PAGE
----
QUERI – Quality Enhancement Research Initiative

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Quality Improvement Methods

18. Gemba and Genchi Genbutsu

a. Definition: A principle developed in the Toyota/Lean method is to "go and see" or to be a direct observer of actual operations ("Gemba" is Japanese for "the real place" and "Genchi Genbutsu" means "go and see"). Only by standing at the workplace and walking among the people doing the work can one really understand a process. This is a necessary and early step in the improvement process. It refers to an attitude of not merely relying on reports and the opinion of others but making direct observations of the work being studied.

b. Literature:

  • Womack, James P. Gemba Walks. Lean Enterprise Institute, 2011.
  • Imai, Masaaki. Gemba Kaizen: A Commonsense, Low-Cost Approach to Management McGraw-Hill, 1997.

c. Example: A hospital decided it needed to improve a particular ancillary department. A team of people from various departments were gathered to address the problem. At the first meeting of the team the leader said, "We must do a Gemba Walk, perhaps more than one." This meant all the team members were to spend several hours standing in and walking about the department being studied. It was done to observe the equipment, the workspace, how the staff functioned, as well as to build relationships for further work on the project. It was helpful to follow patients during their visit to the department as well as to follow staff. Prior to the Gemba Walk, the team members all had opinions about the department being studied but it was helpful to see firsthand any problems, hazards, wastes as well as opportunities for improvement. This step may seem obvious but it is not always employed when people feel they already know the issues or are familiar with an area.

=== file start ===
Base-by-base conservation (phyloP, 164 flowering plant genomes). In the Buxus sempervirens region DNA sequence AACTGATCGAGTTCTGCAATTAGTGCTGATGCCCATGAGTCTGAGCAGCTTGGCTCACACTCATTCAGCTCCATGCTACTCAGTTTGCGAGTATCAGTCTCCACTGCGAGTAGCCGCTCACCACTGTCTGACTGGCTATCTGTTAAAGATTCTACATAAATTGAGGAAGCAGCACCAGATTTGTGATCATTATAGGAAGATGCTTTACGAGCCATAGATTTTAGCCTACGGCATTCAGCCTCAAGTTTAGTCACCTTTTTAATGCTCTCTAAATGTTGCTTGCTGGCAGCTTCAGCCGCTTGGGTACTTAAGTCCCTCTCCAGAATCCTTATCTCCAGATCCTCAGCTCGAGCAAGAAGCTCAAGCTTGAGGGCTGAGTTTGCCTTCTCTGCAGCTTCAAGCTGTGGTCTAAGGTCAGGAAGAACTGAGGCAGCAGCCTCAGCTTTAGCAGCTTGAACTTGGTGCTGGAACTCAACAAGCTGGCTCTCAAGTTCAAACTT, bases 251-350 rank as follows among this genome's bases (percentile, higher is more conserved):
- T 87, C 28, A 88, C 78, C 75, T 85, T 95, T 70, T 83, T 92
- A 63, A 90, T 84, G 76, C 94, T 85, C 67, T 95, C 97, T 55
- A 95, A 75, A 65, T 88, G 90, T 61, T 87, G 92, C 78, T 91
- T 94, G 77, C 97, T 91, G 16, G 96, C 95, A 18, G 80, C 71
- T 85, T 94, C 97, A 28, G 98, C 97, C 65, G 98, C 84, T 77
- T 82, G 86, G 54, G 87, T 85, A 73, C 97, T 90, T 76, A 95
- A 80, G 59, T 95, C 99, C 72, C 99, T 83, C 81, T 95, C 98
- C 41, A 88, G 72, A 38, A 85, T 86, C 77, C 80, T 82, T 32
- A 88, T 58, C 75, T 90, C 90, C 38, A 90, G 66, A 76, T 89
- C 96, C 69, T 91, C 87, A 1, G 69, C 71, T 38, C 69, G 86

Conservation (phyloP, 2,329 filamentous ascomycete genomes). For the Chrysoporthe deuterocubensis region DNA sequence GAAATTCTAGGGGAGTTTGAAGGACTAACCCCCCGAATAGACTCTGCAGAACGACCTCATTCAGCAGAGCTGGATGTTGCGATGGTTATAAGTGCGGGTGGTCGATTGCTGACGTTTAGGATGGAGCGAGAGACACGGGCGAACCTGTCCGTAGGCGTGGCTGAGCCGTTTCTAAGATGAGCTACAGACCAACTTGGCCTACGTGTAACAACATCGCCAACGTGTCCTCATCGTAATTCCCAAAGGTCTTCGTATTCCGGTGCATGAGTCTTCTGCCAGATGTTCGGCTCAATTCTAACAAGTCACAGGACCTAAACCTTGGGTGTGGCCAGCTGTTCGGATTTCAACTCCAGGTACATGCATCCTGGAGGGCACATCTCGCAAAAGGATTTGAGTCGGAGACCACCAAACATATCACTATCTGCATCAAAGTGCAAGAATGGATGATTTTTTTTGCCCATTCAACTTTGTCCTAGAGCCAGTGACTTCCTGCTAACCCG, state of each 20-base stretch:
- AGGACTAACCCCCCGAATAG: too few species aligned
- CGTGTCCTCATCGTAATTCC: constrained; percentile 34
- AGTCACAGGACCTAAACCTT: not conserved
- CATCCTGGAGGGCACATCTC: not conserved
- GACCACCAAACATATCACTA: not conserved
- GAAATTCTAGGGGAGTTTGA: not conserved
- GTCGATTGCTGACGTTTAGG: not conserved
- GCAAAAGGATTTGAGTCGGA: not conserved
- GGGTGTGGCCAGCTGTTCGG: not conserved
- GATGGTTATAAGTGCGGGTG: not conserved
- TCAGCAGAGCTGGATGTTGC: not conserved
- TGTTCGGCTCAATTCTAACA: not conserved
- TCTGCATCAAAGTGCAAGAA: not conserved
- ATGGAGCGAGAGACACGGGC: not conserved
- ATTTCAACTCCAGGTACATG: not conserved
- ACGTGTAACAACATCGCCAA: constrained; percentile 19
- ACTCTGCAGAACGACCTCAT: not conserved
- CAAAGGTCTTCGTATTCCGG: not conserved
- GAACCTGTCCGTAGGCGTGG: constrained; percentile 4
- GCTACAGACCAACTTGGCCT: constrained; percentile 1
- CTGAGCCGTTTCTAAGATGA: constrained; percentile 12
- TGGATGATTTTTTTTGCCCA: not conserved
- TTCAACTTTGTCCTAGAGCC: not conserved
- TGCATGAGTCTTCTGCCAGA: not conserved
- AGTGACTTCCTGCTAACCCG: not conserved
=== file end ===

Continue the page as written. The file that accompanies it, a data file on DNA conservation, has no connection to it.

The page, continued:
d. Steps: A Gemba Walk involves being in the workplace. This could be a onetime visit or a series of visits on different days or time of the day. The Gemba may be more effective if the observer is assigned a task such as finding one or more of the specific types of waste as defined by the Lean method (see Section 20). Moreover, the Gemba is more effective if the observer is trained in how best to do observing and what to look for; for example, training to identify the various types of waste may be helpful. Toyota employed the idea of drawing a chalk circle on the floor and telling the observer to stand inside the circle while doing the observing to assure that the observation was done in the proper place.